"I will listen to nothing—save your answer, yes or no," he declared, drawing on his overcoat.
She laid her hand upon his shoulder.
"Reginald," she said, "you are like the whirlwind—and how can I answer you in five minutes!"
"You can answer me in one," he declared fiercely. "Will you pay my price if I do your bidding? Yes or no! The price is yourself. Now! Yes or no?"
She drew on her own cloak and fastened the clasp with shaking fingers. Then she turned towards the door.
"I wish you good-bye and good fortune, Reginald," she said. "I daresay we may not meet again. It will be better that we do not."
"This then is your answer?" he cried.
She looked around at him. Was it his fancy, or were those tears in her eyes? Or was she really so wonderful an actress?
"Do you think," she said, "that if I had not cared I should have come here?"
"Tell me that in plain words," he cried. "It is all I ask."
The door was suddenly opened. Grahame stood upon the threshold. He looked beyond Lucille to Brott.
"You must really forgive me," he said, "but there is barely time to catch the train, Brott. I have a hansom waiting, and your luggage is on."
Brott answered nothing. Lucille held out her hands to him.
"Yes or no?" he asked her in a low hoarse tone.
"You must—give me time! I don't want to lose you. I—"
He caught up his coat.
"Coming, Grahame," he said firmly. "Countess, I must beg your pardon ten thousand times for this abrupt departure. My servants will call your carriage."
She leaned towards him, beautiful, anxious, alluring.
"Yes or no," he whispered in her ear.
"Give me until to-morrow," she faltered.
"Not one moment," he answered. "Yes—now, this instant—or I go!"
"Brott! My dear man, we have not a second to lose."
"You hear!" he muttered. "Yes or no?"
"Give me until to-morrow," she begged. "It is for your own sake. For your own safety."
He turned on his heel! His muttered speech was profane, but inarticulate. He sprang into the hansom by Grahame's side.
"Euston!" the latter cried through the trap-door. "Double fare, cabby. We must catch the Scotchman."
Lucille came out a few moments later, and looked up and down the street as her brougham drove smartly up. The hansom was fast disappearing in the distance. She looked after it and sighed.
Lucille gave a little start of amazement as she realised that she was not alone in the brougham. She reached out for the check-cord, but a strong hand held hers.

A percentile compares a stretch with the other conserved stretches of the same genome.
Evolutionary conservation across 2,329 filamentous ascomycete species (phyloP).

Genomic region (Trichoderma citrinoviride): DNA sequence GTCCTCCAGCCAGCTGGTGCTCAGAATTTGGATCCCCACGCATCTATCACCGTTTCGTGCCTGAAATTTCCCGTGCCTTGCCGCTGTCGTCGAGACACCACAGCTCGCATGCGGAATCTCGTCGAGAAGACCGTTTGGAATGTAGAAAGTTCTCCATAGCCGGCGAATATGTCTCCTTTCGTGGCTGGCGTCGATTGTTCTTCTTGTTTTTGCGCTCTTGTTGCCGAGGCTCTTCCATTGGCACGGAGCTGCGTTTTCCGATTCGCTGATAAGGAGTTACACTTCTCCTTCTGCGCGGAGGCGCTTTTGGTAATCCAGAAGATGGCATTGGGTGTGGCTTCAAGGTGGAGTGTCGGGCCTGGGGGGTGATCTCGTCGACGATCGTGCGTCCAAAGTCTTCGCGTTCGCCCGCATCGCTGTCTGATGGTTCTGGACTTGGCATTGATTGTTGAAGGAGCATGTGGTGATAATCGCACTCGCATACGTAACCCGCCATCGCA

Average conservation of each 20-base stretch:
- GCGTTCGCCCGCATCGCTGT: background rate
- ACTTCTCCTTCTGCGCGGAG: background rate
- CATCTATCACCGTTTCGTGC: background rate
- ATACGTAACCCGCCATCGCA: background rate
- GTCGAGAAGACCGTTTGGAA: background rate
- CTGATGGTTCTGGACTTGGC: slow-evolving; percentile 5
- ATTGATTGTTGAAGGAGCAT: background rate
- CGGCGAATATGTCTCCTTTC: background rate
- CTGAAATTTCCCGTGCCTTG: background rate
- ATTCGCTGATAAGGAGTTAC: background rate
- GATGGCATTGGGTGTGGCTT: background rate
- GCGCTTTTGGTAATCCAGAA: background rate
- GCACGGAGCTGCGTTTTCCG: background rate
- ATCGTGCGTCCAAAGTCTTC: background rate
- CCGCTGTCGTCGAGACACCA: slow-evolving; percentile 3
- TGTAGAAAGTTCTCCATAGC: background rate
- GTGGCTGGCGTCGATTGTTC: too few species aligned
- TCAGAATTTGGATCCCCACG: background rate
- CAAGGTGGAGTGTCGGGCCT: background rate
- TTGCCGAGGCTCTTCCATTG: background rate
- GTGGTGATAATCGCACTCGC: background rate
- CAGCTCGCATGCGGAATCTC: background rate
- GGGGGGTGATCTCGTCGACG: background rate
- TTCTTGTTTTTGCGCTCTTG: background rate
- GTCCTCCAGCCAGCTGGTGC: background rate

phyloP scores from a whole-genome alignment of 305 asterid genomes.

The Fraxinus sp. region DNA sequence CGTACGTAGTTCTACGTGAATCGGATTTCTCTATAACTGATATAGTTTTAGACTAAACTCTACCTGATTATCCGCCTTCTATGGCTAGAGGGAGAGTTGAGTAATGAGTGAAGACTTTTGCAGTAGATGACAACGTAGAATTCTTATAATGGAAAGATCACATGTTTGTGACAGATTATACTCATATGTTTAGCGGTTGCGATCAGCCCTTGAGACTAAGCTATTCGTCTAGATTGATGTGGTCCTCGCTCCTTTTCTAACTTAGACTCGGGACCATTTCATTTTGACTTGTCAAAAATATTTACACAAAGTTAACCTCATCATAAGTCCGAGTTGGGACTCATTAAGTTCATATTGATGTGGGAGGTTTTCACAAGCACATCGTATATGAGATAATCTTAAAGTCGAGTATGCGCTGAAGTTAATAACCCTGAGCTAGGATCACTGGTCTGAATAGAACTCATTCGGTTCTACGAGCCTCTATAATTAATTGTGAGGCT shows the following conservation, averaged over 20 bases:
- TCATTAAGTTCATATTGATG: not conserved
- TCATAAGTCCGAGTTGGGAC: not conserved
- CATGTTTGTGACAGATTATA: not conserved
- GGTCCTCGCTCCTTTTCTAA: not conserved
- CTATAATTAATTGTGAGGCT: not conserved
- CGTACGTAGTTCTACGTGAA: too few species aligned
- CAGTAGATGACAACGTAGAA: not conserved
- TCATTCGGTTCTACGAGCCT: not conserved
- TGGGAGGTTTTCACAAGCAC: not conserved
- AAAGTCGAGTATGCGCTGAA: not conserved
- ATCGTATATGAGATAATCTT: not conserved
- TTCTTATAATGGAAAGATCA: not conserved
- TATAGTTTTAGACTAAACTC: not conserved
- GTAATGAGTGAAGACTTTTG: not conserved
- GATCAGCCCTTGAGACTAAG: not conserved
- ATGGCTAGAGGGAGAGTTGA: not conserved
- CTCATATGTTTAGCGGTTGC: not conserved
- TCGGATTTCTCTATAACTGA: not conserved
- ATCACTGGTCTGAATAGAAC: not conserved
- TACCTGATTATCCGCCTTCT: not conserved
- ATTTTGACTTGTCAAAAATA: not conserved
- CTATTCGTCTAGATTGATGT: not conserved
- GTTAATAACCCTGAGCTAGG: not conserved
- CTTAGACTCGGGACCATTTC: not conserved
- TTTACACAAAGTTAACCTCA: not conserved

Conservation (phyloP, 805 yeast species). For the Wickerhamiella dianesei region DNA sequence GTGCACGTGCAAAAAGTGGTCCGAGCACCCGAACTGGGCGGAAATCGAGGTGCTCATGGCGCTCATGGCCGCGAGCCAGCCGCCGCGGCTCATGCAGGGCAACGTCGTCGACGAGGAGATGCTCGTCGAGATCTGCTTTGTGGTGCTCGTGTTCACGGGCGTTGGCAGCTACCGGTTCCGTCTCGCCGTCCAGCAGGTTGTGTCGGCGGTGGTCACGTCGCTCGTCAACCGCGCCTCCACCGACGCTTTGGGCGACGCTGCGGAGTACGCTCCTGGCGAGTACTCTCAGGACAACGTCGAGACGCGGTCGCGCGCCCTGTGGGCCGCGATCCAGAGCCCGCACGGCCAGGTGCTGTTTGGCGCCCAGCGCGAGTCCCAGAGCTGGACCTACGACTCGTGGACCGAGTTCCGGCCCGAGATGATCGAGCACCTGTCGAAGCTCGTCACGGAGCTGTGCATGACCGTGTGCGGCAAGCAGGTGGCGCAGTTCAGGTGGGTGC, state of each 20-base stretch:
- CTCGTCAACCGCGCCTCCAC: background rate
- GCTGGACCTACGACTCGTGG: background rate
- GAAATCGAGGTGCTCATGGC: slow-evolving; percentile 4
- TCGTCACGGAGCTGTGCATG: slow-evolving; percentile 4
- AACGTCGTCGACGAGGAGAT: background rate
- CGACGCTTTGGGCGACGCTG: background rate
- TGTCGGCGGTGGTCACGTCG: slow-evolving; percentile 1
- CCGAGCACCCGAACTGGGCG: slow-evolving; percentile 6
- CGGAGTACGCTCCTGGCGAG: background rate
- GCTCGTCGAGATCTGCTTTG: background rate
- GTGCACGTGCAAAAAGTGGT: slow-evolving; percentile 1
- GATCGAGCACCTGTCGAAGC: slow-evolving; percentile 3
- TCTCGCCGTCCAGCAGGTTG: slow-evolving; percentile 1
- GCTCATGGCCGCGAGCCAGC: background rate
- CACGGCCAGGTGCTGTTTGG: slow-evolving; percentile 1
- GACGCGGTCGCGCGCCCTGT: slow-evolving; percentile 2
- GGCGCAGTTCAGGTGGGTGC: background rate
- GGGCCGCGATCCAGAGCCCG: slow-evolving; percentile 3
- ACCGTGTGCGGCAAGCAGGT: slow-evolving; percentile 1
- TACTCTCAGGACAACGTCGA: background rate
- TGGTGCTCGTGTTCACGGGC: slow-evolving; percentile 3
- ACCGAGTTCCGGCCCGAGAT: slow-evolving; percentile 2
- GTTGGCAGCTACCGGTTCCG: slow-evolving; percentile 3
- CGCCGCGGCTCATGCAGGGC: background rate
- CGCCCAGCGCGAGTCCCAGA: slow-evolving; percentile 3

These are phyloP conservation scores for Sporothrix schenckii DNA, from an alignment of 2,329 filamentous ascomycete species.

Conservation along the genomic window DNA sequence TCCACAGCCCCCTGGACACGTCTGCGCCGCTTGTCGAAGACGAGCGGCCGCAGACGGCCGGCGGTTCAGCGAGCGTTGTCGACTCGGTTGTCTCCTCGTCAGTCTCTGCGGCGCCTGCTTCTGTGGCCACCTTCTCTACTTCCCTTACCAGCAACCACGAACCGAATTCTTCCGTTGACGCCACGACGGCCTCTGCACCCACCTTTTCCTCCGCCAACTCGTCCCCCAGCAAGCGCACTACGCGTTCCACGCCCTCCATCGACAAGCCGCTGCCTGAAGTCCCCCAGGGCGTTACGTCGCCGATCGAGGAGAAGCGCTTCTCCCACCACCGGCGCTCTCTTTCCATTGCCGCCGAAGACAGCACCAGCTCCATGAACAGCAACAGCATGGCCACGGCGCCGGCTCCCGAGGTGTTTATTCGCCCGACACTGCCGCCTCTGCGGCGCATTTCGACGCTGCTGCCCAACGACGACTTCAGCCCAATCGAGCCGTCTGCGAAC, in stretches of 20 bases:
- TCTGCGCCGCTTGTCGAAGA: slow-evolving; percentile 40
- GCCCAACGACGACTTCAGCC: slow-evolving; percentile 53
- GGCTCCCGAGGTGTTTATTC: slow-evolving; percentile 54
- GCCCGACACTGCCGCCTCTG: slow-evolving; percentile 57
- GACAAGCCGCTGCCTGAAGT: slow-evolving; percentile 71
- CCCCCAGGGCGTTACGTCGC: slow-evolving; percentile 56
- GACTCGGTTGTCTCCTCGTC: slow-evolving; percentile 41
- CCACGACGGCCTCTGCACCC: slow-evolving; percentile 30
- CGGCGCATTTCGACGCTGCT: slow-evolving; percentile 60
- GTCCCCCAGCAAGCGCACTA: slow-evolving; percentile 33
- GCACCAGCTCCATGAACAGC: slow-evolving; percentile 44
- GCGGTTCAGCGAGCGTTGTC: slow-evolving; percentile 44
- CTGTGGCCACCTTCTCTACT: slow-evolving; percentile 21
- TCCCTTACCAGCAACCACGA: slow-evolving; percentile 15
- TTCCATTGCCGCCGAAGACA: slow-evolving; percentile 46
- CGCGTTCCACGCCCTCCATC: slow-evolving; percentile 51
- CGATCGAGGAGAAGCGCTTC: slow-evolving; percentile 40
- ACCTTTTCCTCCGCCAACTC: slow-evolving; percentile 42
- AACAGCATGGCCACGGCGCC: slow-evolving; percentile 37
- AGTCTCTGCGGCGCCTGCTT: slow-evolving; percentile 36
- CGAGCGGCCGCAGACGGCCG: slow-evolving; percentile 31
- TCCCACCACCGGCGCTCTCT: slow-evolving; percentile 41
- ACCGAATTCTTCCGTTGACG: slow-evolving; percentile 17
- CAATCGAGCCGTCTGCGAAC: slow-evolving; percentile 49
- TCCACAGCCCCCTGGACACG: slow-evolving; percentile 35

"My dear Lucille," a familiar voice exclaimed, "why this alarm? Is it your nerves or your eyesight which is failing you?"
Her hand dropped. She turned towards him.
"It is you, then, Prince!" she said. "But why are you here? I do not understand."
The Prince shrugged his shoulders.
"It is so simple," he said. "We are all very anxious indeed to hear the result of your interview with Brott—and apart from that, I personally have too few opportunities to act as your escort to let a chance go by. I trust that my presence is not displeasing to you?"
She laughed a little uneasily.
"It is at any rate unnecessary," she answered. "But since you are here I may as well make my confession. I have failed."
"It is incredible," the Prince murmured.
"As you will—but it is true," she answered. "I have done my very best, or rather my worst, and the result has been failure. Mr. Brott has a great friend—a man named Grahame, whose influence prevailed against mine. He has gone to Scotland."
"That is serious news," the Prince said quietly.
Lucille leaned back amongst the cushions.
"After all," she declared, "we are all out of place in this country. There is no scope whatever for such schemes and intrigues as you and all the rest of them delight in. In France and Russia, even in Austria, it is different. The working of all great organisation there is underground—it is easy enough to meet plot by counterplot, to suborn, to deceive, to undermine. But here all the great games of life seem to be played with the cards upon the table. We are hopelessly out of place. I cannot think, Prince, what ill chance led you to ever contemplate making your headquarters in London."
The Prince stroked his long moustache.
"That is all very well, Lucille," he said, "but you must remember that in England we have very large subscriptions to the Order. These people will not go on paying for nothing. There was a meeting of the London branch a few months ago, and it was decided that unless some practical work was done in this country all English subscriptions should cease. We had no alternative but to come over and attempt something. Brott is of course the bete noire of our friends here. He is distinctly the man to be struck at."
"And what evil stroke of fortune," Lucille asked, "induced you to send for me?"
"That is a very cruel speech, dear lady," the Prince murmured.